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Don't worry, we speak : Español (Spanish), too!

Urging Latin America to adopt Petro: can Venezuela win?

Don't worry, we speak : Español (Spanish), too!

Guest written by Kym from Robots.net

Contxto – In a recent press conference on state television, Venezuela’s Information Minister, Jorge Rodríguez, said it was only a matter of a few days before the Venezuelan government first launched its cryptocurrency.

Known as “petro,” the crypto relies on a system where one barrel of crude oil covers the value of each monetary unit.

Venezuela could use such currency because its national currency has long since lost its functionality due to the economic crisis. In 2017 alone, the bolivar lost more than 97 percent of its value compared to the dollar.

Additionally, the Finance Committee of the Venezuelan Parliament reported a loss of nearly 2,000 percent in purchasing power over the past year.

What is the petro?

The petro is the cryptocurrency that Venezuelan President Nicolás Maduro suggested in December 2017. Petro’s importance would focus on the oil, gas, and mineral resources of the country.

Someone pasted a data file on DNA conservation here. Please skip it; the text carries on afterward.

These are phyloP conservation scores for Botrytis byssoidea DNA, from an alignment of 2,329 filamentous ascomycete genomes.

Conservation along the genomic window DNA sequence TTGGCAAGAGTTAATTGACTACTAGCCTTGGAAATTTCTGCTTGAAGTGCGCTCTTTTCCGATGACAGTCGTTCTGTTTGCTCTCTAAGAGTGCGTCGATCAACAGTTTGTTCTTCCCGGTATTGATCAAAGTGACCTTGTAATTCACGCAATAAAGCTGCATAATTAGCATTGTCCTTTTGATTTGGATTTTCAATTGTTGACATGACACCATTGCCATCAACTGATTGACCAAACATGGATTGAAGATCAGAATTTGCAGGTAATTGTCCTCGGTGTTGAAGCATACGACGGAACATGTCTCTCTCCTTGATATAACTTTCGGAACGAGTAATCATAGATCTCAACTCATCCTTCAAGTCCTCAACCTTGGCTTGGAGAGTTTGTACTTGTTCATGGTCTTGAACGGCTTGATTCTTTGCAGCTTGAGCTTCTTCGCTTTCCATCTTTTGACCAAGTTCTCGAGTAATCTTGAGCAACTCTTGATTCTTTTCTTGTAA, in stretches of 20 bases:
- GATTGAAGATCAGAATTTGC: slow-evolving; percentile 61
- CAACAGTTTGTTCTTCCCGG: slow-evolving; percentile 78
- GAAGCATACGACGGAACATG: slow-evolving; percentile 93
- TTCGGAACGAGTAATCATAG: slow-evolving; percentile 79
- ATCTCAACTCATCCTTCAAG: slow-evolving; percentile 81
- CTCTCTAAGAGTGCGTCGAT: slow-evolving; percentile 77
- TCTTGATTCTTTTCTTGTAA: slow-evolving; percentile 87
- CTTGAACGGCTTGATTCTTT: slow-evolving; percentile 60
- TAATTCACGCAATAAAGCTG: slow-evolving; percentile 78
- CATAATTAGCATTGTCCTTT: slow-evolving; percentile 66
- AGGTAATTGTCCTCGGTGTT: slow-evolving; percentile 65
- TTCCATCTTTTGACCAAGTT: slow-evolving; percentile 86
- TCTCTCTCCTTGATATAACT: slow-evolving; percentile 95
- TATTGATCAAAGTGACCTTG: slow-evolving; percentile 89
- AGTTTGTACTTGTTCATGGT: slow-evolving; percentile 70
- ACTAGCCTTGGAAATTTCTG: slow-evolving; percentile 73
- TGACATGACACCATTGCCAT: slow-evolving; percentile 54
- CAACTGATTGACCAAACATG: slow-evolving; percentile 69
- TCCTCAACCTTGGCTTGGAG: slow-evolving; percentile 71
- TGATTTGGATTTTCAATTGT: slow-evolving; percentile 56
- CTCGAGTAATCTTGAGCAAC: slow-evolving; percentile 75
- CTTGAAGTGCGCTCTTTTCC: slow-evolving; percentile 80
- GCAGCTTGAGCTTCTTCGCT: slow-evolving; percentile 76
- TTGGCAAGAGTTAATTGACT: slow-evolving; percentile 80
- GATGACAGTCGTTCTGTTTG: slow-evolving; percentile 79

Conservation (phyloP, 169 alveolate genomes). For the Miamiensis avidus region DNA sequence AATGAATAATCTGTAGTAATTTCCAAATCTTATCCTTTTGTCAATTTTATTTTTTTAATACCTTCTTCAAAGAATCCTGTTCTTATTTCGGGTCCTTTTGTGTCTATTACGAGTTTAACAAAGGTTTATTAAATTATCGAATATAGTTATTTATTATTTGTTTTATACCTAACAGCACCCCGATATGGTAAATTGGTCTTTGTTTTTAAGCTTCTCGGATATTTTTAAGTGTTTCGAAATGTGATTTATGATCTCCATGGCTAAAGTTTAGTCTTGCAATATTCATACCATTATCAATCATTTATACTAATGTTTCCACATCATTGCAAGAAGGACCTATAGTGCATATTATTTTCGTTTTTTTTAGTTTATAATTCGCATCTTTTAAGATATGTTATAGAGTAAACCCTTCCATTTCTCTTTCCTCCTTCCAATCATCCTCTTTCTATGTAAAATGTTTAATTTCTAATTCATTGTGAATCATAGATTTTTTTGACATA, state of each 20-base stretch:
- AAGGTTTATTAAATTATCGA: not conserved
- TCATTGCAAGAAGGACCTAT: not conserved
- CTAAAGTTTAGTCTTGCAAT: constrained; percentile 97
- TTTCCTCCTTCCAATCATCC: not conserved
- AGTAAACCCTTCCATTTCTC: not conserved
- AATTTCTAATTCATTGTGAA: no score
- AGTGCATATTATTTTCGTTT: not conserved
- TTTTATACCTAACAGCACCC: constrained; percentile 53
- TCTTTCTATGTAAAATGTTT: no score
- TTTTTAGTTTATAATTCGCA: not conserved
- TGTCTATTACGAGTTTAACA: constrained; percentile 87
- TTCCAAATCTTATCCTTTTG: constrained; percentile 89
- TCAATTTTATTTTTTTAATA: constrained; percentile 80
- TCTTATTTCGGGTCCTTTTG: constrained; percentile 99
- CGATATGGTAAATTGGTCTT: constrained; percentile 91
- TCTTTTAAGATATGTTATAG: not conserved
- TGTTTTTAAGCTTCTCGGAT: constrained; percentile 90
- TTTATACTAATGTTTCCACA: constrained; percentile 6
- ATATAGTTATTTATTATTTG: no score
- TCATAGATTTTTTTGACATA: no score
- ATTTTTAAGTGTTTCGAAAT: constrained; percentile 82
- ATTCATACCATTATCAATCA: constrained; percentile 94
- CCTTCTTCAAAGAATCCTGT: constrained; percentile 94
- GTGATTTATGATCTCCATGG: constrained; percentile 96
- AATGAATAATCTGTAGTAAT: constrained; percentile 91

All the while, some in the international community have criticized cryptocurrencies as an instrument for laundering illicit gains by bypassing currency controls and regulations.

For many advocates, the petro’s announcement confused much of the cryptocurrency world. After all, part of the beauty and popularity of cryptocurrencies is that they weren’t available to regulators up until this stage.

Having the state regulate the digital currency from the start, not only contradicts the cryptocurrency movement’s guiding values, but can also undermine the currency’s importance.

Petro aiding the government’s cashflow

Venezuela’s Information Minister Jorge Rodríguez said that Petro will help the oil-rich state beat the “dollar tyranny,” referring to the fact that the United States’ own’s the world’s de facto currency. The fresh petro would assist the government to avoid the US-led financial sanctions placed on the oil-rich state, according to the Venezuelan leader.

Also according to Minister Rodríguez, he pledges that each piece of the currency would connect to an oil basket of Venezuela. This week, they measured at US$59.07 per barrel. That suggests a total cryptocurrency of just over US$5.9 billion would be given.

Investors are not convinced

Despite the optimism, the release of the virtual currency experienced ridicule by investors and opponents of Minister Rodríguez. Opposing leaders claim that the scheme will definitely fail and will not assist normal Venezuelans struggling from elevated inflation.